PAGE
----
No, not uncommon. That woman on the smoking special on PBS 20 years ago started at age five. You mentioned at school. This makes me wonder about why mom and dad made me quit around age eight or nine(1970-71). I wonder if I asked my teacher for one or told one of my friends I smoked. But as I soon found out one year ago(may 2012), my dreams about smoking were withdrawal dreams. I always wondered why cigarettes were calling me in 1973. Since I found that cigarette on the kitchen floor that day when I came home from school, and no one was home, maybe it was put there by my dad. Maybe I asked my mom if I could smoke when I got my dreams and she told dad. Maybe they knew I smoked and turned their eyes to it, or just figured I would wind up smoking again anyway. I was smoking 3-4 a day and 7-8 a day by 8th grade(and that was sneaking them). With that being said, it makes me wonder how many I was smoking when theymade me quit. As far as the tapes went, all I had to do was tell my mom I wanted one and she gave it to me. I also wonder how many times she let me have hits of hers over the years. Maybe everytime she smoked, I did, whether it would be a few puffs or a whole one. I should've played these tapes to her while she was alive. My brothers aren't answering me, and the one who heard this stuff doesn't remember anything. Hey Wardner, if ever you want to hear a three year old pleading for a puff on a cigarette and the whole family talking about smoking afterwards, I have the files of me smoking on my PC.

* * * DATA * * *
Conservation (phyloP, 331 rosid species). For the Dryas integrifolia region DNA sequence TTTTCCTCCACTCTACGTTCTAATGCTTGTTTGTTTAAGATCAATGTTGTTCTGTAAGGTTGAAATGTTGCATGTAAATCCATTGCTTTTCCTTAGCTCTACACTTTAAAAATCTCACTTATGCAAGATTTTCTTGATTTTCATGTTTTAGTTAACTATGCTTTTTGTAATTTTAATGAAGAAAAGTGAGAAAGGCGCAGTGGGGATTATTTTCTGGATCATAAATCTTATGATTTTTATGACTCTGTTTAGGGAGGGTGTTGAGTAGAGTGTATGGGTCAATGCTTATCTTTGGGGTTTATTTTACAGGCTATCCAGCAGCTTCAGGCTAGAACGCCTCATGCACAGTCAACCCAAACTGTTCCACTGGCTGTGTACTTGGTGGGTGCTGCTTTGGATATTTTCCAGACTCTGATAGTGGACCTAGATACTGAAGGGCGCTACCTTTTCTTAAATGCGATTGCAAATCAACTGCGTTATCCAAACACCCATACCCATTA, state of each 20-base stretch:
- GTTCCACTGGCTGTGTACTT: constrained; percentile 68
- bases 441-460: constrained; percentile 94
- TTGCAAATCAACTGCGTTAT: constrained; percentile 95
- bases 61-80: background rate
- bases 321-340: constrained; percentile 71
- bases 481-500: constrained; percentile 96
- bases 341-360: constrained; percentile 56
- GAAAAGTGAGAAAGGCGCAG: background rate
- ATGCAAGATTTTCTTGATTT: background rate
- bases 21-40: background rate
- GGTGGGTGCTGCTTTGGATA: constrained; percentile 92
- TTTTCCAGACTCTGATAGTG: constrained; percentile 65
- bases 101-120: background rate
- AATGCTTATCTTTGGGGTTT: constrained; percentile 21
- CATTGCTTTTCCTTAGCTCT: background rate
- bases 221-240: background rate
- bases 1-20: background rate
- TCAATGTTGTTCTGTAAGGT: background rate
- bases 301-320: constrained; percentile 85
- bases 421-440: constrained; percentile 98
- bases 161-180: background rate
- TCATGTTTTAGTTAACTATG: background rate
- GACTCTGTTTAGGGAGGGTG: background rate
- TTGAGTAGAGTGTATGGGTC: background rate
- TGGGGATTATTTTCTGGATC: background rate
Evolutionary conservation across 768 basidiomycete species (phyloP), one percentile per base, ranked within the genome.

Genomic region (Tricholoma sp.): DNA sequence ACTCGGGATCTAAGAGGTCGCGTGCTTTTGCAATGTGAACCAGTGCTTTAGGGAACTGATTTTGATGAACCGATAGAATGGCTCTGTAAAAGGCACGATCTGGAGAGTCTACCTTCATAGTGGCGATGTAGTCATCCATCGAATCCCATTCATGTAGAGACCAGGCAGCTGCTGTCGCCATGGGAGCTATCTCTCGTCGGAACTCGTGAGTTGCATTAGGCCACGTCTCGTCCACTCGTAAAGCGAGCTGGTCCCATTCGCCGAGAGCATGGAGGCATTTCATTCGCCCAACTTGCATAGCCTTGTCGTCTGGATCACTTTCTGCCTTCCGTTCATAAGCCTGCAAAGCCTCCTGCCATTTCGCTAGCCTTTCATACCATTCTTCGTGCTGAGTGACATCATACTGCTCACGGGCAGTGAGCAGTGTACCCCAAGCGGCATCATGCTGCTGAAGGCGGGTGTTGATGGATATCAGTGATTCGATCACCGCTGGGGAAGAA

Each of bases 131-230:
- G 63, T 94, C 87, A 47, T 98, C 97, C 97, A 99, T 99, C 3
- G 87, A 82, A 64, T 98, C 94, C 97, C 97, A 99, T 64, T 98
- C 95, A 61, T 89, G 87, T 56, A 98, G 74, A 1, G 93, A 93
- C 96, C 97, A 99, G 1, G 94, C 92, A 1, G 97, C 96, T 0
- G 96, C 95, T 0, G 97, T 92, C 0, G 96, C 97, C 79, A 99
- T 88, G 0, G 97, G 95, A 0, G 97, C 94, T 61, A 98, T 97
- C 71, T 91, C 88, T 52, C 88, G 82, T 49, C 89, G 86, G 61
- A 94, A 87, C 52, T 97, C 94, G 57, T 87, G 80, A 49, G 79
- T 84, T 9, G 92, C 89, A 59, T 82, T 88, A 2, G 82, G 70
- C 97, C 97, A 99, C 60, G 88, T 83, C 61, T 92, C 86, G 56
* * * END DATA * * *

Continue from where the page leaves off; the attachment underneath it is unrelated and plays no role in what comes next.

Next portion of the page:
Never had the nerve to tell my parents for years.

I wish I was that brave when i was 17, I hid it from my mum for 10 yrs and hated having to hide it. Just felt so awkward telling her.
Shed even found cigs in my coat or in my room so many times but always said they were my friends or a girl I was seeing at the time.
When I finally told her she just laughed and said "I'm not bloody stupid, I started at 13 and know all the tricks in the book" whoops!! Haha

Yes, be glad that he has told

Yes, be glad that he has told you he smokes and how long he already smokes. He talked openly with you and did you also said, smoking like him, he will not stop and he is already addicted. Take your son as he is, as you can with a cigarette discuss problems and solve them in a relaxed